Shields resigns from Hokes Bluff, will coach at Snead State


Photo: Jason Shields, pictured during a 2019 game, recently resigned as head coach of the Hokes Bluff High School girls basketball team to accept the women’s head basketball coach position at Snead State. (Courtesy of Alex Chaney) 

By Chris McCarthy, Publisher/Editor

After 23 years and almost 700 games of coaching varsity high school girls and boys, Jason Shields decided to make the jump to the next level of basketball.
Shields recently resigned as head coach of the Hokes Bluff High School girls basketball team to accept the women’s head basketball coach position at Snead State Community College in Boaz.
He will continue to teach at Hokes Bluff for at least one more year.
Shields last season guided the Lady Eagles to a 25-9 record and a berth in the Northeast Regional Tournament semifinals.
“I always thought it would be neat to get the chance to coach and recruit at the college level,” said Shields, who has been head coach at Hokes Bluff for the past 12 years.
“There’s been some opportunities to apply at different places, but with my kids being in school, I wanted to make sure that I stayed around for them. I wouldn’t have traded that for anything.”
Shields’ daughters Carlie and Kristen both played varsity basketball for him at Hokes Bluff and Shields helped with the boys varsity when son Brack played. Carlie was a two-time All-Messenger basketball Player of the Year. She finished her high school career with over 1,400 points and earned a basketball scholarship at Piedmont (Ga.) College.
Kristen graduated this year, leaving Shields with the chance to explore opportunities in junior college.
“I just felt that it was meant to be,” said Shields. “[Snead State] offered me the job, and I took the next step. It’s going to be different, but I’m excited about it. Snead is a good community that supports its athletics, and it’s another opportunity to invest in people and help them get an education, which is the most important thing.”
“We’re excited to welcome Coach Shields to the Parson family,” said Snead State Athletic Director Mark Richard in a press release. “We know his work ethic, coaching knowledge and experience will be a great asset to our program.”
Shields broke the news of his resignation to his Hokes Bluff players via a virtual zoom session, which he said was difficult since he considers all his players, both former and current, as extended family.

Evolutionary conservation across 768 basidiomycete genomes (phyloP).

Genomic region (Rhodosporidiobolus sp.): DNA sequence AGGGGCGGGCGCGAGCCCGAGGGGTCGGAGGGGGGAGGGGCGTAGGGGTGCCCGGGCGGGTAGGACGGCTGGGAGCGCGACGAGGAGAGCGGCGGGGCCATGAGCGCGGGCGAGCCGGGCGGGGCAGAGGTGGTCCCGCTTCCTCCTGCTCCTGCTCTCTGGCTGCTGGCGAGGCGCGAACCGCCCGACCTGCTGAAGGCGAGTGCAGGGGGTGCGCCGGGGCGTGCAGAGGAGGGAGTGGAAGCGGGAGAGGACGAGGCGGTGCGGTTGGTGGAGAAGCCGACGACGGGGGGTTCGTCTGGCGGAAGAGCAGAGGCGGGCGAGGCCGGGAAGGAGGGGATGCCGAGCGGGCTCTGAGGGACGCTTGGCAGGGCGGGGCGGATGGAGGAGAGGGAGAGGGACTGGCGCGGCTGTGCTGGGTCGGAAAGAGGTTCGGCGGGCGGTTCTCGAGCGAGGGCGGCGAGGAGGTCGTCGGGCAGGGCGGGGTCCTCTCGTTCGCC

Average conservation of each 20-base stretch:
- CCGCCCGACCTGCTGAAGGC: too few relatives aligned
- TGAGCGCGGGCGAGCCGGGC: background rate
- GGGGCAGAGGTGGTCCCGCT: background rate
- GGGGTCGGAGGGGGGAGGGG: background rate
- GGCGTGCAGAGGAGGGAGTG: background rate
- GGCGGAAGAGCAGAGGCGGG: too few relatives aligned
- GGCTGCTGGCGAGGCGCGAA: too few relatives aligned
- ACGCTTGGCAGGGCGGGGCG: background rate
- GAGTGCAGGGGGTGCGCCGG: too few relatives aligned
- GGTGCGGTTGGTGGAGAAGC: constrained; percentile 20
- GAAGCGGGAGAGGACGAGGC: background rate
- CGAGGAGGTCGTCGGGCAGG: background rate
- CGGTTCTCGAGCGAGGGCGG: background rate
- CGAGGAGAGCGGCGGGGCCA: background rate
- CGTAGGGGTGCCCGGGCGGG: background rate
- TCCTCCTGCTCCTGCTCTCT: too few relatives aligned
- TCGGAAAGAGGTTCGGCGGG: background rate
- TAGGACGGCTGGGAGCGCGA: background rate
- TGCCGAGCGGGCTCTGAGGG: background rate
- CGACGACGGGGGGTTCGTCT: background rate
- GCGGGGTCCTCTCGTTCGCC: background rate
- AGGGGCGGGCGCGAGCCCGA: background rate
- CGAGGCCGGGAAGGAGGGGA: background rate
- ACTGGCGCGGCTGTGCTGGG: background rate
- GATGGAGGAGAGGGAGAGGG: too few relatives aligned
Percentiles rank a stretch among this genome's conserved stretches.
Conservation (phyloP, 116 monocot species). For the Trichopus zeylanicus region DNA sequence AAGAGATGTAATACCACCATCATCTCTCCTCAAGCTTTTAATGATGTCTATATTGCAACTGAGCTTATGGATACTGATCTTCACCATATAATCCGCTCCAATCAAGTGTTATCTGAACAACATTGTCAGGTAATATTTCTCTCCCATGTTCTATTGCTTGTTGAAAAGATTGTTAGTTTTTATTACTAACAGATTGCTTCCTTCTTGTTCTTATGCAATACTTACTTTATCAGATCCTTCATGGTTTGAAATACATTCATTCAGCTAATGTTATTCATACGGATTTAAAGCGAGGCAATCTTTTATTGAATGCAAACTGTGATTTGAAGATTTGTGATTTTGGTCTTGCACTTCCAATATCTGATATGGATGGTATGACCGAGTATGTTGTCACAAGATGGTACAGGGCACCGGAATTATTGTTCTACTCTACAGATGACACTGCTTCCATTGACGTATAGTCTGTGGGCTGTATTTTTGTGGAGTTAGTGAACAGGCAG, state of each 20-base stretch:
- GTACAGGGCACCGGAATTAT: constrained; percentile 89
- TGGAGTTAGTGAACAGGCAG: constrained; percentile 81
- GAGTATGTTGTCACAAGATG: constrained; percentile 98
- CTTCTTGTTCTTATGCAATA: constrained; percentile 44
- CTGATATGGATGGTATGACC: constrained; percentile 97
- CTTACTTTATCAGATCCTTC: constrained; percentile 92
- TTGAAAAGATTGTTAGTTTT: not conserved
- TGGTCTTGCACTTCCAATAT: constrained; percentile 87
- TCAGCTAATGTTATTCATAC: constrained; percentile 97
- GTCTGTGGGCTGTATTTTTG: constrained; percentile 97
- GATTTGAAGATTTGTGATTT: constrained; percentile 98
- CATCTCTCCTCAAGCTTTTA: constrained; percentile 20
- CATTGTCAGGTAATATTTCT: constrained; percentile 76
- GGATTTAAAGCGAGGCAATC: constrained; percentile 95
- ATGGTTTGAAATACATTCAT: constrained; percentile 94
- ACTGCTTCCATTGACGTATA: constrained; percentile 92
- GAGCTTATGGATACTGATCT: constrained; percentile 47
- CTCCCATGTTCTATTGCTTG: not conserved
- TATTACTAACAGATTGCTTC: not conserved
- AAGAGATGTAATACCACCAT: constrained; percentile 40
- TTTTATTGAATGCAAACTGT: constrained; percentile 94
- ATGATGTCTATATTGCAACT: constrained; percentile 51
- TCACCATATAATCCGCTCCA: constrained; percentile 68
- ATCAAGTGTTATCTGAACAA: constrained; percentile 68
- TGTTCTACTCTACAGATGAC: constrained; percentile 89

“What I’ll miss most is not so much the coaching but the investment I have in those kids and the impact I have on their lives as a teacher,” he said. “I’m a big relationship guy, and I’ve had great relationships all my players. I’m still in contact with about 90 percent of them. But the good thing is about junior college is that I’ll have the opportunity to make even more relationships because [the players] are in and out of the program in two years.”
After graduating from Hokes Bluff in 1988, Shields attended Gadsden State before earning an undergraduate degree in secondary education from Jacksonville State University in 1994 and master’s degree in education from JSU in 1997.
Shields went 495-196 in his 23 seasons as a varsity head coach at Cherokee County and Hokes Bluff. He compiled a 237-93 record at Cherokee County from 1993-2004 and went 258-103 at his alma mater from 2009-2020.
Shields’ coaching hardware includes 12 county championships, 11 area championships, two regional championships and one state championship. He was named the Etowah County Coach of the Year six seasons in a row from 2012-2017 and coached in the AHSAA North/South all-star basketball game in 2014.
With the exception of the 30-second shot clock, Shields does not see any major changes with regard to in-game coaching.
“I think the shot clock will help defensively, because we won’t have to play it as long. In high school if you’re undermanned, you can limit your [offensive possessions] and hold the ball. In college, you’d better not be undermanned, because you’ve got to take a shot every 30 seconds.”
Shields said the biggest difference in college will be not having the daily contact with most players as does a high school coach.
“At Hokes Bluff, I’ve been coaching a lot of the girls since the third grade. Now, I’ve got to meet these young ladies for the first time and try to convince them to play for me. The name of the game [in junior college] is going out and getting some players.”
Toward that end, Shields developed and maintain a number of contacts over the years whom he will rely upon for information on potential recruits. He acknowledged that he has limited access at the present time due to the COVID-19 virus social distancing restrictions and the fact that the ma-jority of the junior college recruits have already signed for the 2020-21 season. Shields has six scholarships left.
“It’s a little late in the game right now, but I’m really working hard to find some players to fill out the roster,” he said. “We’ve got some good players, like the second-leading scorer in the conference [in Connie Clark]. I also know [2019 Southside High graduate] Alexis Thompson, and she got to play a good bit last year. I’m trying to find the pieces we need to help us be effective. It’s not the best situation to start out in, but for me that makes it more of a challenge, and I do like a challenge.”

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